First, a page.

Former sports stars face their toughest challenge
10 April 2014
Whether you're planning on watching from the comfort of your sofa, or you're going to be part of the Virgin Money London Marathon masses yourself, there are some well-known sporting faces to watch out for!
Anna Watkins may be a world-beating Olympic gold medallist, but the former rower believes that this Sunday's Virgin Money London Marathon will be her toughest challenge yet.
Watkins, who will be the official race starter alongside her double-sculls teammate Katherine Grainger, will make her marathon debut just six months after giving birth to her son, William.
"I was three months pregnant when the London Marathon was on TV last year," said Watkins. "At the time I felt like my body was being taken over so I was looking for something I could do after the pregnancy that would make me feel like me again.
"Running a marathon is so far out of my comfort zone that I know I'll feel a huge sense of achievement when I cross the line on Sunday, but it hasn't been a smooth ride.
"Being an Olympic champion gives you great confidence and bags of self-belief, so six months ago, when I started training, I thought to myself, ‘How hard can it be to run a marathon?'
"Then I started training and discovered that even though my fitness is ok, I'm pretty heavy on my feet - like a lot of rowers - so my joints have taken a pounding and I'm expecting to suffer on Sunday, but I think that shared feeling of doing something tough for a good cause is going to carry me through."
Like many runners making their marathon debut on Sunday, Watkins will be running to raise money for charity. "I lost my father-in-law to cancer just after the Beijing Olympics so I'm running for Macmillan Cancer Support."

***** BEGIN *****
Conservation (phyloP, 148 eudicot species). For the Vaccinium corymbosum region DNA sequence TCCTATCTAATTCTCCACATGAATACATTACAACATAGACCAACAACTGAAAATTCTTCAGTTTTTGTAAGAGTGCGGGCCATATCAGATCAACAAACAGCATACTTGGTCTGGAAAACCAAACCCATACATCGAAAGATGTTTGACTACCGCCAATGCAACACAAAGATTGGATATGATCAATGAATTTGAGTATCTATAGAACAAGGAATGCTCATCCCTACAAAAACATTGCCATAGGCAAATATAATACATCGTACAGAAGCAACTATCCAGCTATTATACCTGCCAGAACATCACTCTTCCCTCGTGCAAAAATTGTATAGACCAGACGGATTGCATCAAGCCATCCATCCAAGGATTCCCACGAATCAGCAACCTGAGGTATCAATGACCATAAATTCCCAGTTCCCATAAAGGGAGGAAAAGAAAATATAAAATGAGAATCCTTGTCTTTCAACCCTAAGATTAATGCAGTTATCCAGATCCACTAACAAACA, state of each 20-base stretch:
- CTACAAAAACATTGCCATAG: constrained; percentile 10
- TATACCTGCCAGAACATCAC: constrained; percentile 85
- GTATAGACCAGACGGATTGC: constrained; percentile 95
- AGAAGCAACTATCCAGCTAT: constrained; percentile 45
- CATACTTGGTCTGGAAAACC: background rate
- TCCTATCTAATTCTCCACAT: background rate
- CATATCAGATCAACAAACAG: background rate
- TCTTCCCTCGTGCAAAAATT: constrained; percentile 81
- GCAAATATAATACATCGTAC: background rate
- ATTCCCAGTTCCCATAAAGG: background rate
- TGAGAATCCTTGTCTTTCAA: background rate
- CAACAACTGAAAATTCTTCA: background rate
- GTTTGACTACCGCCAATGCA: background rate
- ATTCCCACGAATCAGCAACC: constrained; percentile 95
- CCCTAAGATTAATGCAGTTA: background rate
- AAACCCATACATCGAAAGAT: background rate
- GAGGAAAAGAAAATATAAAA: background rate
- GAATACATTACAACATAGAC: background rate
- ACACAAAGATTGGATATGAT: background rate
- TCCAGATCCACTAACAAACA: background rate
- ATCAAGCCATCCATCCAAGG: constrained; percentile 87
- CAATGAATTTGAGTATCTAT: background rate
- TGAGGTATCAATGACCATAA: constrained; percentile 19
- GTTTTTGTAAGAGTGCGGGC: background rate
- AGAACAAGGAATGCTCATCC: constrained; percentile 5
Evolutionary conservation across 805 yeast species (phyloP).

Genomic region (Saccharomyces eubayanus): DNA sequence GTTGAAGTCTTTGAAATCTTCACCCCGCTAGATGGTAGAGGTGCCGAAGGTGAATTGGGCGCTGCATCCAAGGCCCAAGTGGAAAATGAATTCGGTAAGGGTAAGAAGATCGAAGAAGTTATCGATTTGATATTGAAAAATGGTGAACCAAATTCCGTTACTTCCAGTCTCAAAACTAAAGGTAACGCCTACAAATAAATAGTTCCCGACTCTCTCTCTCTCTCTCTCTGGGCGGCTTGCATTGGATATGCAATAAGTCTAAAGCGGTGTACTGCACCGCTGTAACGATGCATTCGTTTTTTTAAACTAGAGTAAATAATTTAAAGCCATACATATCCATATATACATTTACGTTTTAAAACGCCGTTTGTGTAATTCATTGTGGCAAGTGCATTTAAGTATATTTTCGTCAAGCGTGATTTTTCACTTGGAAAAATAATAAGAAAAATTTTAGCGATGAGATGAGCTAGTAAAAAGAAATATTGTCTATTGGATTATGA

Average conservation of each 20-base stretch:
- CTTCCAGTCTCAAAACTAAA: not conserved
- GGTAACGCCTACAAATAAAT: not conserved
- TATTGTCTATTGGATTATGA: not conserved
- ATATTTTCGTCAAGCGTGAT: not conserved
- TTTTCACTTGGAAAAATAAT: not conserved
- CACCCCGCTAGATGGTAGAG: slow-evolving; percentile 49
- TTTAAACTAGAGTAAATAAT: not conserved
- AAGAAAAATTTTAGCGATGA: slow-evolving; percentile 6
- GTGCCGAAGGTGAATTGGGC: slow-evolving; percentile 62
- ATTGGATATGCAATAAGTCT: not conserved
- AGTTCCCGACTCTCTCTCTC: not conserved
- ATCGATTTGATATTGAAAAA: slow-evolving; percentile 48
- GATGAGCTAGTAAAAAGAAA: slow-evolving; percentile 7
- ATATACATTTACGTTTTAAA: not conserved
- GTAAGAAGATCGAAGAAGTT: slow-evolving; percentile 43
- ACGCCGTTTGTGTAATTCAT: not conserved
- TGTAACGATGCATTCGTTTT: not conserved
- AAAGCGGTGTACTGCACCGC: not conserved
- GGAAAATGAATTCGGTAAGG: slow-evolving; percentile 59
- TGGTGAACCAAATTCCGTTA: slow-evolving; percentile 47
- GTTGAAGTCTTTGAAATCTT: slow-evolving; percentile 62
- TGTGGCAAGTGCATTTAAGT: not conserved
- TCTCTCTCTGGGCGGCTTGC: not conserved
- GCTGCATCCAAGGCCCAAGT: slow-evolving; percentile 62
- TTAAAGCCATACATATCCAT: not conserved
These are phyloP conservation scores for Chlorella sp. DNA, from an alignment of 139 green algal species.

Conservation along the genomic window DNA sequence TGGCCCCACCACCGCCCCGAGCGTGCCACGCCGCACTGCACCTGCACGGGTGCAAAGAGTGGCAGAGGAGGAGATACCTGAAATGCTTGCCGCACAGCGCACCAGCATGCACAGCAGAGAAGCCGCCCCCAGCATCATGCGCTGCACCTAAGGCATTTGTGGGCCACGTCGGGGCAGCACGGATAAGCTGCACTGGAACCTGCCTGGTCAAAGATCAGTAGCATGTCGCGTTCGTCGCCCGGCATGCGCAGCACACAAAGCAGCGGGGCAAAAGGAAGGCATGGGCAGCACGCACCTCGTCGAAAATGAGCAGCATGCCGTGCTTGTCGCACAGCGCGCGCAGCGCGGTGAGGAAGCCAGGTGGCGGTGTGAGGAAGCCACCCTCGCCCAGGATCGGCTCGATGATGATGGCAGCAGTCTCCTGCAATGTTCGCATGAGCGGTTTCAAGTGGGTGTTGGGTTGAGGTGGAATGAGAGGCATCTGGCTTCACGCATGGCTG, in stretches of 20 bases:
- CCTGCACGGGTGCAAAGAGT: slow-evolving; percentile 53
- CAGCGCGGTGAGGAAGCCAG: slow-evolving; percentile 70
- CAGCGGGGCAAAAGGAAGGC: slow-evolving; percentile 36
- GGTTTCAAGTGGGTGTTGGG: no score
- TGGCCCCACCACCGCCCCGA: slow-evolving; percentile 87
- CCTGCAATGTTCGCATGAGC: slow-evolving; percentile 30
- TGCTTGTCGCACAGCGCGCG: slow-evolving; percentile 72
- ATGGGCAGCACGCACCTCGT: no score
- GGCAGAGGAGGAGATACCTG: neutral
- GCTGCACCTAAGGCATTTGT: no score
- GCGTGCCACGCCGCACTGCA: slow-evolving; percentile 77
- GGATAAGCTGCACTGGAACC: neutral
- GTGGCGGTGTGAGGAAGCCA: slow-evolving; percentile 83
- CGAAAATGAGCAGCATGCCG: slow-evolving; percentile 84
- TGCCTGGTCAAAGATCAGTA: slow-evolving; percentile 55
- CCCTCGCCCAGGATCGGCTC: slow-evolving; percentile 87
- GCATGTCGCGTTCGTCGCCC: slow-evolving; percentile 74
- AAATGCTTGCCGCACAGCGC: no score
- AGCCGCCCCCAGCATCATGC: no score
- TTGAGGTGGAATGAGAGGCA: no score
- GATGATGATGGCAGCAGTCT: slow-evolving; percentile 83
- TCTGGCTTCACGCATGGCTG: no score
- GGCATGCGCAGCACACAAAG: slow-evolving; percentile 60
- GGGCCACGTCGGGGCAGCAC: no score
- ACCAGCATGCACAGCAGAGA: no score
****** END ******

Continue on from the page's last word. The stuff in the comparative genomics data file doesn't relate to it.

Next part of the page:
Former footballer Michael Owen will also use his marathon debut to raise money for good causes. Owen is running for three charities - Alder Hey, Royal Manchester Children's Hospital and Prostate Cancer UK - and hopes to finish in under four hours.
"My main reason for running is to raise money for charity, but when I was thinking about retiring from football at the end of last season, I wanted something to aim for," said Owen. "I wanted to train for something and the marathon seemed like the perfect event to target.
"I've spent my life trying to improve my speed and power for sprinting, so training for a marathon has been a big challenge, but I've really enjoyed it and I'm looking forward to the race, especially as I've done all my training on my own."
Retired rugby player Lewis Moody echoed Watkins' words, saying his inflated sense of confidence has been a hindrance rather than a help during his marathon training.
"Like most former sports stars, I have a healthy belief in my own ability until I go out and try a new sport," said Moody.
"I did 20 miles for the first time a few weeks ago and had a full-body meltdown. The experience made me realise that I need to readjust my target time by about an hour.
"I did a half marathon in 1:38 and naively thought I could just double that time for the marathon, but I think I'll probably finish in just over four hours."
Moody will be joined on the start line on Sunday by another rugby legend, the league player Keith Senior. Having made a record 560 Super League appearances in his career, Senior today admitted that he's focusing on the mental challenge that lies ahead.
"My body felt broken before I even started training but on the day it's going to be more about mental than physical toughness," said Senior. "An OAP power walker raced past me when I was out training, which didn't do a lot for my confidence, but I'm confident I will make it to the finish line."
Marathon veteran James Cracknell offered the debutants some words of advice ahead of the race. "When you're running a marathon you have to rely on yourself, and only you know what you're capable of," he said. "So only you will know if you've given it your all."
Sky Sports presenter Charlie Webster is no stranger to giving it her all. Webster will run her fourth London Marathon on Sunday, but it will be her second big challenge of the year - at the end of January she ran 250 miles in seven days and raised £75,000 for the charity Women's Aid.
"Running the London Marathon is an extension of that challenge and I'm hoping that by running on Sunday I'll increase the total I've raised to £100,000," she said.
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